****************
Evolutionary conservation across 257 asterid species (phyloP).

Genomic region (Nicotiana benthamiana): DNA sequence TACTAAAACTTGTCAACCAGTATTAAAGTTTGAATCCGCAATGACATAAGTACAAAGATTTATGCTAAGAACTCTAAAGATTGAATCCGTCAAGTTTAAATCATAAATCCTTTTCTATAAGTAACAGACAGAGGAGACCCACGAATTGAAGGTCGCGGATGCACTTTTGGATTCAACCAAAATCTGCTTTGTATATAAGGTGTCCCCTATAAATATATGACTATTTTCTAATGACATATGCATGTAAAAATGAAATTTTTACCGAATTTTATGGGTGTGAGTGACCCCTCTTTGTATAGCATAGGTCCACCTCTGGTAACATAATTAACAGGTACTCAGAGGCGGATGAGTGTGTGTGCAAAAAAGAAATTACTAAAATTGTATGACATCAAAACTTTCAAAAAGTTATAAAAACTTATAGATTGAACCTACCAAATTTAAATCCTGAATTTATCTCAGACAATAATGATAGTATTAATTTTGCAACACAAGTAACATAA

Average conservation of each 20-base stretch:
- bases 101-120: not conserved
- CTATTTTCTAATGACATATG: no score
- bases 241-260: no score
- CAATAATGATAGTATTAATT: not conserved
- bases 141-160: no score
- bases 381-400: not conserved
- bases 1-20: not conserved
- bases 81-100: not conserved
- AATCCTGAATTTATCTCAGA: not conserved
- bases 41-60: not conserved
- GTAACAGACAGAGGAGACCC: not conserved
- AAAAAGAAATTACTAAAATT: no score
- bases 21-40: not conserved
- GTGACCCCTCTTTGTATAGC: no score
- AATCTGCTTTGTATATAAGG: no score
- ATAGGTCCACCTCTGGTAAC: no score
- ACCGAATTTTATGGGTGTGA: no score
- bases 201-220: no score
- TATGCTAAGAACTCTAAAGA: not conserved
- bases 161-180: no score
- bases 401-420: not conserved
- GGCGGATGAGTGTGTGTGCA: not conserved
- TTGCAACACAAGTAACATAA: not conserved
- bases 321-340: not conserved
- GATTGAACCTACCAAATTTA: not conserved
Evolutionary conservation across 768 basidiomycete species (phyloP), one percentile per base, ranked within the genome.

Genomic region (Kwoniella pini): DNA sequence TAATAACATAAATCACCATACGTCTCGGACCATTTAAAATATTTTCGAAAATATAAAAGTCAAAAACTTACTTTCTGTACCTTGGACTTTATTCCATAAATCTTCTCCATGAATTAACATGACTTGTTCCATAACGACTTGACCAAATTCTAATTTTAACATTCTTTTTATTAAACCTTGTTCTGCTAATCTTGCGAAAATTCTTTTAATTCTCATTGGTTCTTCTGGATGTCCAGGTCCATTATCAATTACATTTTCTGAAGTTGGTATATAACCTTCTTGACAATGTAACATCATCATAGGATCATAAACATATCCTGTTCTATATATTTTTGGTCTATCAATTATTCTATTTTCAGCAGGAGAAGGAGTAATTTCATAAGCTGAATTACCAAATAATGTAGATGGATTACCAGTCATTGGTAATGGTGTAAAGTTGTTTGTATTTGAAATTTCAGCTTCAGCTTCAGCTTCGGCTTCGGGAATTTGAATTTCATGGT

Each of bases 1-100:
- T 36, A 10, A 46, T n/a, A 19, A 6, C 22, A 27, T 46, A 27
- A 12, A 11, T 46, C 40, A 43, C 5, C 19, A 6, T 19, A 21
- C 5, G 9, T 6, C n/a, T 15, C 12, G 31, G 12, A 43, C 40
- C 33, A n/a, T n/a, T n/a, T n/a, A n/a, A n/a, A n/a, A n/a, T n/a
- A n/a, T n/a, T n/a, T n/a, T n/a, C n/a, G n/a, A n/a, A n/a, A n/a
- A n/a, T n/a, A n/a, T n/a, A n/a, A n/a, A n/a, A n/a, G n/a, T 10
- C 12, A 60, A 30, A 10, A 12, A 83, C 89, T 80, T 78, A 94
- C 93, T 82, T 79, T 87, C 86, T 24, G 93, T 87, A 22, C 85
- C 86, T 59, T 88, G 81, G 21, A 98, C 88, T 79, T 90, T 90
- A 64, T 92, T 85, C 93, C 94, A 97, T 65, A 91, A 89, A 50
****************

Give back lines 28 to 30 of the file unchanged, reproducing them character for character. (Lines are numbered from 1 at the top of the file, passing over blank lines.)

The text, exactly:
- GATTGAACCTACCAAATTTA: not conserved
Evolutionary conservation across 768 basidiomycete species (phyloP), one percentile per base, ranked within the genome.

Genomic region (Kwoniella pini): DNA sequence TAATAACATAAATCACCATACGTCTCGGACCATTTAAAATATTTTCGAAAATATAAAAGTCAAAAACTTACTTTCTGTACCTTGGACTTTATTCCATAAATCTTCTCCATGAATTAACATGACTTGTTCCATAACGACTTGACCAAATTCTAATTTTAACATTCTTTTTATTAAACCTTGTTCTGCTAATCTTGCGAAAATTCTTTTAATTCTCATTGGTTCTTCTGGATGTCCAGGTCCATTATCAATTACATTTTCTGAAGTTGGTATATAACCTTCTTGACAATGTAACATCATCATAGGATCATAAACATATCCTGTTCTATATATTTTTGGTCTATCAATTATTCTATTTTCAGCAGGAGAAGGAGTAATTTCATAAGCTGAATTACCAAATAATGTAGATGGATTACCAGTCATTGGTAATGGTGTAAAGTTGTTTGTATTTGAAATTTCAGCTTCAGCTTCAGCTTCGGCTTCGGGAATTTGAATTTCATGGT